Arnaud-James, L. 2019. The effects of structural and feeding enrichments on captive western hoolock gibbons at the rehabilitation and release centre HURO Programme, India. Canopy 20(1), 15-18.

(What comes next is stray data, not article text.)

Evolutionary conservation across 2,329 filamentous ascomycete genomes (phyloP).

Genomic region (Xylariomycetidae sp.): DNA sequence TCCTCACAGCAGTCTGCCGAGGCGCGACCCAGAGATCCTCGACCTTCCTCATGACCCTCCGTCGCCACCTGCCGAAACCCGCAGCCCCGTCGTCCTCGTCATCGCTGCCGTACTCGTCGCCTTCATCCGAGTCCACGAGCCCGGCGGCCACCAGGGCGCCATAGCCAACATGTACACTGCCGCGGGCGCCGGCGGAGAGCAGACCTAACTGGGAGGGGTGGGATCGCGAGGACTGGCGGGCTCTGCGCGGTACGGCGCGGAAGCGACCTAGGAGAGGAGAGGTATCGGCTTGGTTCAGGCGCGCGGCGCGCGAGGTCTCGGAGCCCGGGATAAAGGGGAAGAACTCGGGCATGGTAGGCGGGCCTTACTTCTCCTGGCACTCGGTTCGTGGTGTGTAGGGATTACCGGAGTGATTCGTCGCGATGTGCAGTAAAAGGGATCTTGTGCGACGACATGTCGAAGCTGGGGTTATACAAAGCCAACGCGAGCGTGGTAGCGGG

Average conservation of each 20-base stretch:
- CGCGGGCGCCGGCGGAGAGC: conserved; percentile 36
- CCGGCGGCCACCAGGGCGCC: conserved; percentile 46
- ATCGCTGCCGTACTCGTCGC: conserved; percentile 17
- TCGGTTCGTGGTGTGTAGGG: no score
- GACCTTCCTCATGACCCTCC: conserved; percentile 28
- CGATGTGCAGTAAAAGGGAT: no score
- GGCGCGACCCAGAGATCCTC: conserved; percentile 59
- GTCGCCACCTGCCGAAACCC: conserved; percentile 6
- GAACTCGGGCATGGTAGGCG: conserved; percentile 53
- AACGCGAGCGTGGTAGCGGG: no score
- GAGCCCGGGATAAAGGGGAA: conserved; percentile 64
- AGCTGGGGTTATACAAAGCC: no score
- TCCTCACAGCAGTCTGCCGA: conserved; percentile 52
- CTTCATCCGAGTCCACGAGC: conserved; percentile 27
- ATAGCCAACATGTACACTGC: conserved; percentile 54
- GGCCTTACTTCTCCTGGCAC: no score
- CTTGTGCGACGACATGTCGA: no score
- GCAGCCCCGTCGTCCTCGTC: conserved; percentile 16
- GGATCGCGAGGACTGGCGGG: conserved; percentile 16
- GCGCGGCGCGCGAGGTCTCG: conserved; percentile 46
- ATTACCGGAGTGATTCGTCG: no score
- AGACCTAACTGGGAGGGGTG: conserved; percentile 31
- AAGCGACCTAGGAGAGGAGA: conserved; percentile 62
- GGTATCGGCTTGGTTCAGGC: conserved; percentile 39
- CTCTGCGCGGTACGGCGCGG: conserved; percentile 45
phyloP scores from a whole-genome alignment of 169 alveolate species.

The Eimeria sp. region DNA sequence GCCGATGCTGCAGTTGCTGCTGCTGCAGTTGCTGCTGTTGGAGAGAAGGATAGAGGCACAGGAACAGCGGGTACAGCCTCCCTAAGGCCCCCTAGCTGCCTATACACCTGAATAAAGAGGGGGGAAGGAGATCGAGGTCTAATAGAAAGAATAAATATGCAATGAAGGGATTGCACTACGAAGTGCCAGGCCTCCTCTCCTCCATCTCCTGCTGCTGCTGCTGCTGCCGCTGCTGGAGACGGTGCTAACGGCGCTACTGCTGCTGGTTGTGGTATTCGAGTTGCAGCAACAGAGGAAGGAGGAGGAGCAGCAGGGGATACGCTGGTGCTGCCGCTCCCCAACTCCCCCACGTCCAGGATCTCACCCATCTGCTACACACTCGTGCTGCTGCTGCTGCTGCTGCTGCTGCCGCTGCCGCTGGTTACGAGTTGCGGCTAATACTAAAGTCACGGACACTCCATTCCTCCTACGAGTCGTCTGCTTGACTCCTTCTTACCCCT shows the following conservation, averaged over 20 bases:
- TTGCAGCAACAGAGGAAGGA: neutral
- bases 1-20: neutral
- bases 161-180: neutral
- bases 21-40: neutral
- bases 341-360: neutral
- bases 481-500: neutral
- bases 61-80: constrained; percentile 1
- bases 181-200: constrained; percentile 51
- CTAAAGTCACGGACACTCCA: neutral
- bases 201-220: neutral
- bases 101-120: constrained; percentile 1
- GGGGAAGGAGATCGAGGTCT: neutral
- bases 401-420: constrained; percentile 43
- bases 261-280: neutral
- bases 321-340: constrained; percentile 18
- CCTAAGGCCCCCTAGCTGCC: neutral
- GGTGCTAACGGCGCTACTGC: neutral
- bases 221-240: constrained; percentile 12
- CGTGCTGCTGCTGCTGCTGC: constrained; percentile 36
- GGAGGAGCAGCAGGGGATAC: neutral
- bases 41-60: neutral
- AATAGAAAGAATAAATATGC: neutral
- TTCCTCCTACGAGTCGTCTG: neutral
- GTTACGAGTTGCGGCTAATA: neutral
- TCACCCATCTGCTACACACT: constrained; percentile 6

The aim of this study was to assess the impacts of different enrichments in various enclosures in a gibbon rehabilitation centre in the northeast of India. The results show a greater interaction with the feeding enrichments (milk cardboard bottles cut in half and slotted together; bamboo tune with a cover; bamboo tube with a hole) than with the environmental enrichment (swing). Out of the three feeding enrichments, the milk bottle was overall the enrichment most interacted with, which could be explained by the flexibility and manoeuvrability of the material: indeed, objects that can be easily moved around and destroyed have higher interaction since they provide individuals with control on their environment and sensory stimulation. The milk bottles were small, light, and easy to chew on or play with. The swing mostly sparked interest in the younger individuals who used it to hang or sit or integrated it in their locomotion patterns, while older individuals were not seen engaging with the swings. The study also looked at height and substrate use by the gibbons: overall, the gibbons at the rescue centre use behaviour-appropriate heights similar to those of wild gibbons. The presence of a bamboo platform and a hammock in two enclosures allowed the individuals to rest in high levels of the enclosures. One of the enclosures did not contain a high substrate for resting but the individuals instinctively used high levels of the bamboo substrates to rest. Additionally, all the gibbons displayed a preference for the bamboo substrates which composed the structure of the enclosures.